The American Civil War divided a country and created a nation. It was the first modern war and the most detrimental for Americans, yielding more American fatalities and greater domestic suffering than any other war. Yet it paved the way to a new political, economic and social landscape for the United States.
As we recognize the sesquicentennial of “Mr. Lincoln’s War”, Between the States: Photographs of the American Civil War presents a selection of historical facsimile photographs of Civil War sites and circumstances by photographers including George Barnard, Mathew Brady, and Alexander Gardner. The exhibition emphasizes rare items in the George Eastman House collection and explores how photography was used during this period to record the war, promote popular causes, and commemorate those who sacrificed their lives. Between the States was curated by Jamie Allen, Eastman House’s assistant curator of photographs.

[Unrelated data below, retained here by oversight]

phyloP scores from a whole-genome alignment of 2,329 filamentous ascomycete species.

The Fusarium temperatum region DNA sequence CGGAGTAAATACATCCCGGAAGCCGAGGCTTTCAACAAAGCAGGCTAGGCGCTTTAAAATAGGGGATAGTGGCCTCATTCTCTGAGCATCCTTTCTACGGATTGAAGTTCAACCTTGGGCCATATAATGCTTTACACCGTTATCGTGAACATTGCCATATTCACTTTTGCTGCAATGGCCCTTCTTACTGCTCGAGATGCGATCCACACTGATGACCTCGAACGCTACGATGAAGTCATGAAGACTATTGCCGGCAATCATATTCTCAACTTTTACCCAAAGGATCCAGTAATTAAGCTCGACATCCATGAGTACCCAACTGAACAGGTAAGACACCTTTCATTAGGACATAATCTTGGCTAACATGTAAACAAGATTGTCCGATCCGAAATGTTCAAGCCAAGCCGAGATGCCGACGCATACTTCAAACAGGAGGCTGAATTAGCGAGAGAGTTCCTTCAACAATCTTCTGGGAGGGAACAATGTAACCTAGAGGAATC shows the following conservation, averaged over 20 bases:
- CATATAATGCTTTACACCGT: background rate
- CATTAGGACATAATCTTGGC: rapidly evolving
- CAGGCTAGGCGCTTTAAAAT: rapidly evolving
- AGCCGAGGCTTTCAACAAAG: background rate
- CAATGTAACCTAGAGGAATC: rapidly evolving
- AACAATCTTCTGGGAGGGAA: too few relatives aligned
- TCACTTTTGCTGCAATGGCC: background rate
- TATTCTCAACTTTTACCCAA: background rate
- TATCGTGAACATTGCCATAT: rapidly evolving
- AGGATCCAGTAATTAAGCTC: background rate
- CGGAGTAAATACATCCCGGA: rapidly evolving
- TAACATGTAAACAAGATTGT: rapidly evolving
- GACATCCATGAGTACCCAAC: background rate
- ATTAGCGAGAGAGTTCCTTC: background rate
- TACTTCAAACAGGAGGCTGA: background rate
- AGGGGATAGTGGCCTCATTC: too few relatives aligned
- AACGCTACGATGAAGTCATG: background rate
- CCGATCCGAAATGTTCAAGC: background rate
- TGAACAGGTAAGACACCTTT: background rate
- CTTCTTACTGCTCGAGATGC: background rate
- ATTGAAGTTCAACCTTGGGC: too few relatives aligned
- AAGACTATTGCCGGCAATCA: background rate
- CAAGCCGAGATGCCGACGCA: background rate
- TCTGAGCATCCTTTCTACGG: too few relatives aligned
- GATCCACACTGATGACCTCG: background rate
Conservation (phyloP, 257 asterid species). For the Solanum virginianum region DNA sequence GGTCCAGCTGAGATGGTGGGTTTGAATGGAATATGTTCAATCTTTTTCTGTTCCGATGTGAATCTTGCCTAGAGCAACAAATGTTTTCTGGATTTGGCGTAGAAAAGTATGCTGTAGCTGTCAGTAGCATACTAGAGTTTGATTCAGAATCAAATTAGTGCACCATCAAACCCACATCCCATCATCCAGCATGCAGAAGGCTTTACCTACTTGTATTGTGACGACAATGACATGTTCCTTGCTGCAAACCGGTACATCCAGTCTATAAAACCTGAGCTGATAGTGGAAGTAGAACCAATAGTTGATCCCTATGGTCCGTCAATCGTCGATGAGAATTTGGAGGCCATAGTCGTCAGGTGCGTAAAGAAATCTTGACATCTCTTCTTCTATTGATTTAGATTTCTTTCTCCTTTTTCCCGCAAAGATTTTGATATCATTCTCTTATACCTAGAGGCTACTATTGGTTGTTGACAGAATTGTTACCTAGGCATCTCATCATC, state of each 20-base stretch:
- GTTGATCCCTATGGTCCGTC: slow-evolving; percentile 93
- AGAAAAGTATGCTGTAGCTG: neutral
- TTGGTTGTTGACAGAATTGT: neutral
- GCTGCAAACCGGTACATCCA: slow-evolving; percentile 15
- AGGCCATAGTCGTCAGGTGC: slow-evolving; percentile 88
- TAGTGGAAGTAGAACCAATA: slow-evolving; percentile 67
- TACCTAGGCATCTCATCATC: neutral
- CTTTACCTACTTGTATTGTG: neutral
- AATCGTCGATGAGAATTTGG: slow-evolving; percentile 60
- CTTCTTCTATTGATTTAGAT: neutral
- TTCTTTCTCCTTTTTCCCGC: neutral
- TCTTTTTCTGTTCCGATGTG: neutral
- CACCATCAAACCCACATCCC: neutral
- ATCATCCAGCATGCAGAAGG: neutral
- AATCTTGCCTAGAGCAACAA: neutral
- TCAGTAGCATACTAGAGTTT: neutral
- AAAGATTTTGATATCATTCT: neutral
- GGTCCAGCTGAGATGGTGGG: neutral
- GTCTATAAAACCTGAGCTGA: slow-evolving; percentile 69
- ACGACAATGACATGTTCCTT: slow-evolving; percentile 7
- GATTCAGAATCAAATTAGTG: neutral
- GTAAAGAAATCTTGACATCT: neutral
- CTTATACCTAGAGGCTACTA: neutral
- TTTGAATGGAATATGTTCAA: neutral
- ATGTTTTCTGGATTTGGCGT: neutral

Between the States includes portraits of such Civil War era figures as Abraham Lincoln, General Ulysses S. Grant, Jefferson Davis, Sojourner Truth, Tom Thumb, Harriet Tubman, Frederick Douglass and Susan B. Anthony. The collection also abounds with portraits of soldiers, many of whom remain unidentified, but whose images remind us of the endless number of soldiers who served during this war. Other photographs feature infamous prisons, sweeping battlefields, fortress interiors, and post-Civil War memorial sites.
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